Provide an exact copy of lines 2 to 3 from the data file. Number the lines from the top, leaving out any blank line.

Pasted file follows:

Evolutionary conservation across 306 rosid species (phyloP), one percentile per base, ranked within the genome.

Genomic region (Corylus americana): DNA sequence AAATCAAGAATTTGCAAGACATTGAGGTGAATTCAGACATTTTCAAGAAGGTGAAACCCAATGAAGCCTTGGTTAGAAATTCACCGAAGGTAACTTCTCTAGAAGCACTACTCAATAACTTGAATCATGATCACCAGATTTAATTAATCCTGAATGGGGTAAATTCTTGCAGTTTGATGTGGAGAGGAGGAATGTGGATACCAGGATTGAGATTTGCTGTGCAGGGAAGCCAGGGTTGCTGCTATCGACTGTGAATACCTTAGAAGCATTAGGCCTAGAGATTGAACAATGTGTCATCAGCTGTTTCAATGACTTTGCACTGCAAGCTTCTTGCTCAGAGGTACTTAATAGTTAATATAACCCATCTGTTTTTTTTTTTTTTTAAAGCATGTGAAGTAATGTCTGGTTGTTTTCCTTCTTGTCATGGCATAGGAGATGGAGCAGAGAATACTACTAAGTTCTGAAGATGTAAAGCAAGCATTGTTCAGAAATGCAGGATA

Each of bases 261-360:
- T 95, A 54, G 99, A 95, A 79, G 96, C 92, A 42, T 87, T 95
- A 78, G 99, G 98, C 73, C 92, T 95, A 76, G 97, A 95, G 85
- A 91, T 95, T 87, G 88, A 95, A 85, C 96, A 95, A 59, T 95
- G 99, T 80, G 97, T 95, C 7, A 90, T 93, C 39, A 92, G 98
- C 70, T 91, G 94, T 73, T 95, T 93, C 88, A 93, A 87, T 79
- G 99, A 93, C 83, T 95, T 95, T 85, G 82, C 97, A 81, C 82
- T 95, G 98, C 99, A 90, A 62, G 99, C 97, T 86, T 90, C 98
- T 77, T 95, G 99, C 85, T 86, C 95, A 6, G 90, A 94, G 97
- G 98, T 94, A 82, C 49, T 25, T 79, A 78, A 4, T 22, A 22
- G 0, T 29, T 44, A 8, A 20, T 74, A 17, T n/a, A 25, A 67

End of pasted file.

Genomic region (Corylus americana): DNA sequence AAATCAAGAATTTGCAAGACATTGAGGTGAATTCAGACATTTTCAAGAAGGTGAAACCCAATGAAGCCTTGGTTAGAAATTCACCGAAGGTAACTTCTCTAGAAGCACTACTCAATAACTTGAATCATGATCACCAGATTTAATTAATCCTGAATGGGGTAAATTCTTGCAGTTTGATGTGGAGAGGAGGAATGTGGATACCAGGATTGAGATTTGCTGTGCAGGGAAGCCAGGGTTGCTGCTATCGACTGTGAATACCTTAGAAGCATTAGGCCTAGAGATTGAACAATGTGTCATCAGCTGTTTCAATGACTTTGCACTGCAAGCTTCTTGCTCAGAGGTACTTAATAGTTAATATAACCCATCTGTTTTTTTTTTTTTTTAAAGCATGTGAAGTAATGTCTGGTTGTTTTCCTTCTTGTCATGGCATAGGAGATGGAGCAGAGAATACTACTAAGTTCTGAAGATGTAAAGCAAGCATTGTTCAGAAATGCAGGATA

Each of bases 261-360: